O, The Amazing Grace of God

When we think about the grace of God, most of the time the hymn, Amazing Grace, will come to mind. How could John Newton write such a wonderful hymn? The answer: he wrote out of his personal experience of God’s amazing grace.These words were on his tombstone, “John Newton, clerk, once an infidel and Libertine, a servant of slavers in Africa, was, by the rich mercy of our Lord and Savior Jesus Christ, preserved, restored, pardoned, and appointed to preach the faith he had long labored to destroy.” (The One Year Great Songs of Faith p. 80). As I share the grace of God with you, it is my prayer that all of us will “grow in the knowledge and grace of our Lord and Savior Jesus Christ” (2 Pet. 3: 18).

The Background of “Charis” In Classical Greek, charis represents primarily that quality in a thing or person which gives joy to its recipients.

Later, it came to mean not just the grace or beauty of a thing or person, but it signified the gracious or beautiful thing, act, thought, speech itself or of the person. It further acquired the sense of thankfulness. This gratitude is the response to the favor received. In the ethical terminology of the Greek schools, charis came to mean “a favor freely done, without claim or expectation of return” (Wuest’s Studies in the Vocabulary, p. 133). Aristotle captured the essence of charis when he laid the whole stress on the entire and absolute freeness of the lovingkindness of God to men. This grace is conferred freely with no expectation of return, and finding its only motive in the bounty and free-heartedness of the giver (Wuest, p. 133). We could conclude that there was divine design in the progressive development of this word from a secular usage in the Greek world to a spiritual usage in the N.T. In fact, this Greek word depended “upon Christianity to realize its full import and to elevate it to its rightful sphere” (Wuest, p. 136).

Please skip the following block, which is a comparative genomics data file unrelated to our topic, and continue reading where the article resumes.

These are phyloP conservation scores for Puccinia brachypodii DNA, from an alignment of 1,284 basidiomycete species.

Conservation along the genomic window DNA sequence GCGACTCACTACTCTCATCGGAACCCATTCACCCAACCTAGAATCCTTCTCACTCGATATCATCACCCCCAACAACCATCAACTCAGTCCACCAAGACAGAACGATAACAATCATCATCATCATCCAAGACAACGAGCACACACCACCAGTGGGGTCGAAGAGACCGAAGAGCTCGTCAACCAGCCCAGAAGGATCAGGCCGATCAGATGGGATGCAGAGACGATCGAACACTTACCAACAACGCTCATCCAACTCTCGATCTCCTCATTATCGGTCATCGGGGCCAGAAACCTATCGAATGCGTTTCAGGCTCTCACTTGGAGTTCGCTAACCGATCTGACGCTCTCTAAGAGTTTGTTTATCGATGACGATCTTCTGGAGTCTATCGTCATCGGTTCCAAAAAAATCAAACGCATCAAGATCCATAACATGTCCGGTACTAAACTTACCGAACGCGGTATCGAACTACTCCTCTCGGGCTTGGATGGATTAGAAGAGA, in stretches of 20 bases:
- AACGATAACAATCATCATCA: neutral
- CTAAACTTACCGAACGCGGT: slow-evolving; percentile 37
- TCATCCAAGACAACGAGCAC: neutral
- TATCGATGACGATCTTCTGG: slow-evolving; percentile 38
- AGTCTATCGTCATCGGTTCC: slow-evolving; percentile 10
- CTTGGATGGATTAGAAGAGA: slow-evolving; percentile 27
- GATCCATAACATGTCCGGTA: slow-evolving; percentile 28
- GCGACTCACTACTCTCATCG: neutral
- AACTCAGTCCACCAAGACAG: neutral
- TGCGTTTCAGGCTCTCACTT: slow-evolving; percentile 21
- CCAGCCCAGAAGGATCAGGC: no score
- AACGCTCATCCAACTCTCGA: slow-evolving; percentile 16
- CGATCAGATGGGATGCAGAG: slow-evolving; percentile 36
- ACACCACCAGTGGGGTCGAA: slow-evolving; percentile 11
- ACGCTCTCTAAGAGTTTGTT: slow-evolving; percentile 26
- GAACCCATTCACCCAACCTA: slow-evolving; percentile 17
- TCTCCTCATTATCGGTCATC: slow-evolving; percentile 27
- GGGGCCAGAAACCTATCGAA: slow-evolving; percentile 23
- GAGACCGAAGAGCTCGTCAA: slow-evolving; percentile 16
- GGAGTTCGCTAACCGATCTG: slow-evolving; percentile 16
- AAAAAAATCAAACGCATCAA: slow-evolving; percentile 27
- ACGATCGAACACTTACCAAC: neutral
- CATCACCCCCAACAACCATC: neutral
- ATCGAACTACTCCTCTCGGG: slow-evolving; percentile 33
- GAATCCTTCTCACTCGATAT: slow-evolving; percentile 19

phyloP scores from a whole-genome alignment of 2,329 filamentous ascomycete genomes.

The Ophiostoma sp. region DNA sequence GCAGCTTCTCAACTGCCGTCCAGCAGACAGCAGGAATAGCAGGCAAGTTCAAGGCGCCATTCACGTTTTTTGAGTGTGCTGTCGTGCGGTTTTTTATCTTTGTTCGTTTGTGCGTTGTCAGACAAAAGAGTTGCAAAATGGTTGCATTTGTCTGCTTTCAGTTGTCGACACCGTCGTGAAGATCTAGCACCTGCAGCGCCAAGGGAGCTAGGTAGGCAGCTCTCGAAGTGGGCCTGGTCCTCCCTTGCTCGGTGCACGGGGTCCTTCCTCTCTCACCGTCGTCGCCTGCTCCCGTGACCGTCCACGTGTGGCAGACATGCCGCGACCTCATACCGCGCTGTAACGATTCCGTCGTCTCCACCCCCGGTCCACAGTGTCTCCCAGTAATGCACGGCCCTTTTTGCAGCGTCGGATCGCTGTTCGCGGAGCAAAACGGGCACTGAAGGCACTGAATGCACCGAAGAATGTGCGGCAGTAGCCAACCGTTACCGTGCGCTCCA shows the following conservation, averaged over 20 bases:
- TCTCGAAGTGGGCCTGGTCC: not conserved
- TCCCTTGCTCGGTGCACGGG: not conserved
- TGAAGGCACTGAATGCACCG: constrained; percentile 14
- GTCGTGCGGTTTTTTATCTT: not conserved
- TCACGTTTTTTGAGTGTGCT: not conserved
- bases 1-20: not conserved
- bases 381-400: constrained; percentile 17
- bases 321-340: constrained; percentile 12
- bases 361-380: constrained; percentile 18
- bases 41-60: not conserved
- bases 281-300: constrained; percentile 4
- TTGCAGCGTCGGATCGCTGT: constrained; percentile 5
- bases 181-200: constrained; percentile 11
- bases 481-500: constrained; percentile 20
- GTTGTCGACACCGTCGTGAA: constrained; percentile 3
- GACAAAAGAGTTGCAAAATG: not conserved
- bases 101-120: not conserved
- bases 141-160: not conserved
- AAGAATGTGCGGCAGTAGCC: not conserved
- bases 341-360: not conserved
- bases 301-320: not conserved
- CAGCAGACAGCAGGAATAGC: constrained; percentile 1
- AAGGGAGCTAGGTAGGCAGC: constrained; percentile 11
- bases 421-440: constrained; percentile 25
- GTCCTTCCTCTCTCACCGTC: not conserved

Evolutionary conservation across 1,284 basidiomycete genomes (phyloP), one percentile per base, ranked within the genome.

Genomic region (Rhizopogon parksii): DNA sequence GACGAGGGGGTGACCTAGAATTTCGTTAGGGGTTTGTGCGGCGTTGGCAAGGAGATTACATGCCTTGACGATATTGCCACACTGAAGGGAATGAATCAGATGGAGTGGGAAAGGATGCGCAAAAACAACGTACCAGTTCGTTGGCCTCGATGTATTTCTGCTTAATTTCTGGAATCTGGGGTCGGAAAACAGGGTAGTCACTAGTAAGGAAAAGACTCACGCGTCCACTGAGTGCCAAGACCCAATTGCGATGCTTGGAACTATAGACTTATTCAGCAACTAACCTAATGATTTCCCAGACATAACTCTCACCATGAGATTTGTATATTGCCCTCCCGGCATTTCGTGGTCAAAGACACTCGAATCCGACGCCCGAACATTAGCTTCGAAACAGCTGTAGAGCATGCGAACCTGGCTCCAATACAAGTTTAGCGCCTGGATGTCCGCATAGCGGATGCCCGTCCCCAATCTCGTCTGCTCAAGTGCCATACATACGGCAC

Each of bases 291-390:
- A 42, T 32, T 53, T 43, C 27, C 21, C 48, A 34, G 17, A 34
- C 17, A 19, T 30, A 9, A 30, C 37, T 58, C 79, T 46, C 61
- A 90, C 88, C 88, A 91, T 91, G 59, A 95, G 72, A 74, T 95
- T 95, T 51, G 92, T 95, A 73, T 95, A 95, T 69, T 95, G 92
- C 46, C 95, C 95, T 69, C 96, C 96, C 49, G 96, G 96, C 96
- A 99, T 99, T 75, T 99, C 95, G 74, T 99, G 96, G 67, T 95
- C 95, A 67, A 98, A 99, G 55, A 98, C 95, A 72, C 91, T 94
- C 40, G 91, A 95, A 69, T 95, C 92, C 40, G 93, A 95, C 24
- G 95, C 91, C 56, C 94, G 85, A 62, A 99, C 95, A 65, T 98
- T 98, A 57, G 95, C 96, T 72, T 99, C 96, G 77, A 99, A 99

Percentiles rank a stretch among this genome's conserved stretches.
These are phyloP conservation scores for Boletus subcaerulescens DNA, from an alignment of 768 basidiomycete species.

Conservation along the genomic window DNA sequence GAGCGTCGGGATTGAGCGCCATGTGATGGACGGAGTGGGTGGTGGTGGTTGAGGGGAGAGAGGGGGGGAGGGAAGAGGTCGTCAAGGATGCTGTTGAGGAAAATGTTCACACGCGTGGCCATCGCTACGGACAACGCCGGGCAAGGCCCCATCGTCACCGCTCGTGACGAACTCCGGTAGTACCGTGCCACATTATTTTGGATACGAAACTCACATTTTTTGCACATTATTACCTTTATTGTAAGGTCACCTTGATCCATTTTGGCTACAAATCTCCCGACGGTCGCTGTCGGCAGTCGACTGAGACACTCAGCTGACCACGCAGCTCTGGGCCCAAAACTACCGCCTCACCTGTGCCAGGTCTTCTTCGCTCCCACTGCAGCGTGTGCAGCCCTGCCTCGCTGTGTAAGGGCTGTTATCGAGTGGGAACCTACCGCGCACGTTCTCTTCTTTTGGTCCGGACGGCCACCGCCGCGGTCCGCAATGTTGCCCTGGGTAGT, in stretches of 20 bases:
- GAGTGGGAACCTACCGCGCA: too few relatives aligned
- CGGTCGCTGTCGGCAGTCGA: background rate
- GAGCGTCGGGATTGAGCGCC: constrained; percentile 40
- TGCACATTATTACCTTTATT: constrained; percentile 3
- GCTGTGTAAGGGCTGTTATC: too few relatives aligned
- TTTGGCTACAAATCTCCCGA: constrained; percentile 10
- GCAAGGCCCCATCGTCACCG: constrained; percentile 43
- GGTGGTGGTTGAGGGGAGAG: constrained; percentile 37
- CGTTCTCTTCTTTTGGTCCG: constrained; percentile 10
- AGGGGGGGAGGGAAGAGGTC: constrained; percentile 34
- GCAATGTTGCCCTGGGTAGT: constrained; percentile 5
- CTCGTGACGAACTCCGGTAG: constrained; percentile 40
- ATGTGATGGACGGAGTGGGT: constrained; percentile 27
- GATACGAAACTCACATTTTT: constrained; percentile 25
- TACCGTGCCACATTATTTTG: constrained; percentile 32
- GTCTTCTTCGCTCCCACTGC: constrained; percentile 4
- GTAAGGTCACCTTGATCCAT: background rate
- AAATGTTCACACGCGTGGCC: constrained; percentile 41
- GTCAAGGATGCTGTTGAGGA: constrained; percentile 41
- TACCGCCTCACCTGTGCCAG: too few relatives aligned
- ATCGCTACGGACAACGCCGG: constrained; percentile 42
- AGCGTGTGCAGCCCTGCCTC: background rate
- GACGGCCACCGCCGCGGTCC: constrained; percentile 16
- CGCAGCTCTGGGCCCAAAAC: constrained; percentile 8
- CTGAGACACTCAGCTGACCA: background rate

Practical Lessons for us First of all, this grace emphasizes the favor freely done, without claim or expecta-tion of return. It is entirely dependent on the bounty and free-heartedness of the giver. We are saved purely by this ‘spontaneous act’ of God. Thus, salvation can never be earned. If we are to be saved, it must be by grace through faith in Christ alone (Eph. 2: 8, 9) Nothing more and nothing less! How wonderful it is that we need not work to merit God’s favor. He has already stretched forth His gracious arms to welcome and receive us. This was demon-strated in the death of His Son on the cross. When Jesus died, he stretched his hands on the cross to signify God’s outstretched, unlimited and unmerited love towards us. Secondly, God’s grace is shown towards sinful man. Grace emphasizes the way God deals with sins. When we experienced His grace, God not only does not impute sin to us, but He also freely forgives us by setting us free from sin’s guilt through the ransom paid by Christ. Furthermore, God bestows on us the gift of righteousness and eternal life. Finally, we see that this grace guarantees our glorification (Titus 2: 11-13).

May we let God’s enabling grace work in our lives till this same grace leads us home to glory!

Rev. Mark Tay